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Mozilla developers have blocked a Firefox plugin that was quietly pushed out by Microsoft, saying that it presents a security risk. (...) On Tuesday, Microsoft warned that Firefox users who have not applied a recent Internet Explorer patch were vulnerable to a "browse-and-get-owned attack" because of a bug in the Microsoft .Net Framework Assistant add-on.
To protect users who may not have installed Microsoft's patch, Mozilla is automatically blocking two add-ons: the Microsoft .Net Framework Assistant and a related plugin called the Windows Presentation Foundation. (...) "Microsoft agreed with the plan, and we put the blocklist entry live immediately."
Microsoft has also posted removal instructions [support.microsoft.com] in their Support section.
If you use Microsoft's "automatic" solution, you may need to install further updates after doing so. It would be a good idea to run Microsoft Update after downloading and installing the KB963707 patch. This shouldn't be necessary if you use the manual regedit-and-file delete procedure given in KB963707.
I wonder how much of the "bad" coding was intentional to slow down FF.
I can just see a Microsoft campaign telling you to
1) update your machine
2) open Firefox
3) open IE
4) type this URL into both browsers
5) hit enter on both browsers
6) See! IE loads faster than FF
What they don't tell you is their plugin from the "update your machine" step slows down FF.
I am not saying that this is what happened here, but if they wanted it obviously wouldn't be hard to pull off.
Malware is intentionally malicious. While Microsoft's add-on was defective and therefore exploitable, and while it was installed without giving the user an option, it's not quite fair to call it "malware." It's just buggy code.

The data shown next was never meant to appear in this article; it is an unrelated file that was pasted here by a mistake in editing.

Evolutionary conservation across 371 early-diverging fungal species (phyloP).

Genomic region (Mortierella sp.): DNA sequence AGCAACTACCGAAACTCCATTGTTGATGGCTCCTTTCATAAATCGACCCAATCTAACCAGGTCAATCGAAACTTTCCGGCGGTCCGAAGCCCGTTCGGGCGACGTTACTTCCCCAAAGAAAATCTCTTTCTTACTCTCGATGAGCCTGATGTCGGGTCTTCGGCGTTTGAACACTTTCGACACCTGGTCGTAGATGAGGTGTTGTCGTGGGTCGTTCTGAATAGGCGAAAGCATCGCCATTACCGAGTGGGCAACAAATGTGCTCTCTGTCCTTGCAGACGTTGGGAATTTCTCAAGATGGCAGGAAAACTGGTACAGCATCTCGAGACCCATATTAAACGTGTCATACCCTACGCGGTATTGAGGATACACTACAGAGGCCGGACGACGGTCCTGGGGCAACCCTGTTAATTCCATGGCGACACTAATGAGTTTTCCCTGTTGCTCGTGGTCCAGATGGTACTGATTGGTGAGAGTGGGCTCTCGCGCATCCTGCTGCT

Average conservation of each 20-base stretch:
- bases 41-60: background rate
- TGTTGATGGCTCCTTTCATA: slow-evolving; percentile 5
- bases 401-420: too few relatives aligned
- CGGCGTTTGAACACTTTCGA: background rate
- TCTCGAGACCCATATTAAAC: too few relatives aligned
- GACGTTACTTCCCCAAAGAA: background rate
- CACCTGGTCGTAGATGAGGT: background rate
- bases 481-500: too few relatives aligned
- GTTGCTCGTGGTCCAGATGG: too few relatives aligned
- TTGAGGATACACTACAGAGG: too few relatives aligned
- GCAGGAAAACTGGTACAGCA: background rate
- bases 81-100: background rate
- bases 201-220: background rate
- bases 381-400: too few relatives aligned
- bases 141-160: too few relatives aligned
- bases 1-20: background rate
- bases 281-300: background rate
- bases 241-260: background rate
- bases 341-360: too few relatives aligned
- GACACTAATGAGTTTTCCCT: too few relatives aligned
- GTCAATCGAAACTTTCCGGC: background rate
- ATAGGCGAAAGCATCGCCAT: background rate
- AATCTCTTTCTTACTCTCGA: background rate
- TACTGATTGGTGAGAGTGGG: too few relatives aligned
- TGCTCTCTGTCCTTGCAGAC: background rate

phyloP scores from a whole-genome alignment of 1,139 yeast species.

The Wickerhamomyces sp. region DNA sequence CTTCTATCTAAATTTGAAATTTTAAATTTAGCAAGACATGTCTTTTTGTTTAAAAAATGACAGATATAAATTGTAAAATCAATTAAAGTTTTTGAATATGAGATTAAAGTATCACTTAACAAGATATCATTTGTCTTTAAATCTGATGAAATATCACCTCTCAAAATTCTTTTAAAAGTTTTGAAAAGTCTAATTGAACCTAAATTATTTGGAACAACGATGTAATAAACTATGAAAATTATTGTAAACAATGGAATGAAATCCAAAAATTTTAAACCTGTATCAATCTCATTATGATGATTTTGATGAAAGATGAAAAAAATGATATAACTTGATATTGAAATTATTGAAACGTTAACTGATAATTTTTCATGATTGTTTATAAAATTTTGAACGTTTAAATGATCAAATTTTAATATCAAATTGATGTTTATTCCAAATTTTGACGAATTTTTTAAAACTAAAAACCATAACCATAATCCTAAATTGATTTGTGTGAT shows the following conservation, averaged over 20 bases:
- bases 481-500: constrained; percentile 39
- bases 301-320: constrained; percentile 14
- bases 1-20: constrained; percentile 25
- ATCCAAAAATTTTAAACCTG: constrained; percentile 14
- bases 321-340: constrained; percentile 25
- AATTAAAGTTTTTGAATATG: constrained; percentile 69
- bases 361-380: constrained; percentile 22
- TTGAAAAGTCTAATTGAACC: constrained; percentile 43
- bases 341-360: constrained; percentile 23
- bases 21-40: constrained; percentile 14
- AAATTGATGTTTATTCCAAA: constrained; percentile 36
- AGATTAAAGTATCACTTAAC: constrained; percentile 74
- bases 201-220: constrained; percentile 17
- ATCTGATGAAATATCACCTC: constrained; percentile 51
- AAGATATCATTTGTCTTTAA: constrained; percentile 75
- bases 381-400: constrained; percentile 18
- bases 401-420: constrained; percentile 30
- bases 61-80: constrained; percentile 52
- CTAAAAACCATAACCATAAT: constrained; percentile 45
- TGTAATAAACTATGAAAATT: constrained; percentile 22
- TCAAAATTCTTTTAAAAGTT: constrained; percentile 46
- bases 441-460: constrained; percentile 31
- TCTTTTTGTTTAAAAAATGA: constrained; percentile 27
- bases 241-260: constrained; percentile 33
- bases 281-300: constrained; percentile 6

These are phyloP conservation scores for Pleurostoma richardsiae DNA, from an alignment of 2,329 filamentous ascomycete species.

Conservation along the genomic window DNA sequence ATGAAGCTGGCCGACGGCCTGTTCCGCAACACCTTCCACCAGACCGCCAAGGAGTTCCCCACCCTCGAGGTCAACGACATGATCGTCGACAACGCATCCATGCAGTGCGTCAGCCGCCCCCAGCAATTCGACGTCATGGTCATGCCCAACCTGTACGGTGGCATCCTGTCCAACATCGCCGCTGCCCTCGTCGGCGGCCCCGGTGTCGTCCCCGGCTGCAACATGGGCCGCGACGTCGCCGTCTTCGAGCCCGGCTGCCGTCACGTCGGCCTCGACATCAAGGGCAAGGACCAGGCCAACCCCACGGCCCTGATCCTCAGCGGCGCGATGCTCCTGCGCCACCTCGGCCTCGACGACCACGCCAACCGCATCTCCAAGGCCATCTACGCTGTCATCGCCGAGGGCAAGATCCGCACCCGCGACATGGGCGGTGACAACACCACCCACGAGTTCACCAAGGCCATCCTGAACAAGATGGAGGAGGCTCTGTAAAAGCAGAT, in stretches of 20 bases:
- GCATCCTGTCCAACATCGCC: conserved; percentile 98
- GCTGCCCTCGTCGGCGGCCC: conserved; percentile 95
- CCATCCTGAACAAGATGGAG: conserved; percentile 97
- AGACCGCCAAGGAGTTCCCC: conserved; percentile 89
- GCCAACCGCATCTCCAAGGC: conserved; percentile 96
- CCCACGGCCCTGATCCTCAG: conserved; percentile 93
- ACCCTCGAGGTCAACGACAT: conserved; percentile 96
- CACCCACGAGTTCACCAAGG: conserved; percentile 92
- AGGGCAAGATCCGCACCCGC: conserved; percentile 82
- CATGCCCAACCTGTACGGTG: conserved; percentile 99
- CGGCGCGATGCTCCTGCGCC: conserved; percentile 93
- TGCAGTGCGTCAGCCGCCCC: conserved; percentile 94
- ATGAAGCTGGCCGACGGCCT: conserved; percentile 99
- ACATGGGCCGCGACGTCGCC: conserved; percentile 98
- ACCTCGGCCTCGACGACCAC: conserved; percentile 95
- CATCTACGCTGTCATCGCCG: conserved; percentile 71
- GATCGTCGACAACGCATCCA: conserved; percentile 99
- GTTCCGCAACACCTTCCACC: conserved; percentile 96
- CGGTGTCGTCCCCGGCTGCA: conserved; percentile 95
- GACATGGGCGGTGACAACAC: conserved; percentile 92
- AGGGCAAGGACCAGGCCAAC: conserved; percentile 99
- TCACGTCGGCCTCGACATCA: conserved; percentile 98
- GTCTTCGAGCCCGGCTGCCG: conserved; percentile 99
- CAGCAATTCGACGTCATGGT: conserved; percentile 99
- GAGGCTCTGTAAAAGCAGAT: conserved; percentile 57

Its a matter of definitions i guess.
Malware, short for malicious software, is software designed to infiltrate a computer without the owner's informed consent.
Informed consent is a legal condition whereby a person can be said to have given consent based upon a clear appreciation and understanding of the facts, implications and future consequences of an action.
Why MIGHT we need it? Why is Mozilla killing it (and is not after MS and Moz chatted a bit and said ONE is okay and the other is still blocked?)?
Nothing I use daily requires .NET. I've blocked it on updates on all systems. Biz continues as normal. Am I missing out on something?
I defer to nobody in willingness to attribute bad motives to Microsoft: they are, IMO, lawyers and lawyer-spawn, although serpents are physiologically incapable of stooping, there is no depth to which they would not slither.
But I have no trouble attributing this particular issue to stupidity rather than malice: after all, they have these kind of security, reliability, and performance problems ALL THE TIME on their own software.
>I can just see a Microsoft campaign telling you to
>1) update your machine
>2) open Firefox
>3) open IE
>4) type this URL into both browsers
>5) hit enter on both browsers
>6) See! IE loads faster than FF
>What they don't tell you is their plugin from the "update your machine" step slows down FF.
In THIS matter you're attributing far too much honesty to Microsoft. This is similar to what they do regularly. But only similar. Step 6 is always stated "See! IE RUNS faster than FF!" Even though they're only measuring LOAD time, they advertise it as RUN time.
As I say: there are few depths to which they have not already slithered.
I ask once again... what is the benefit of .NET?
On the other hand, if you're a surfer who likes Java because of its security, and don't want just anyone dropping anything on your machine without your knowledge or consent, then ... ClickOnce is the Satanic IT project of the year.
It's all in your perspective.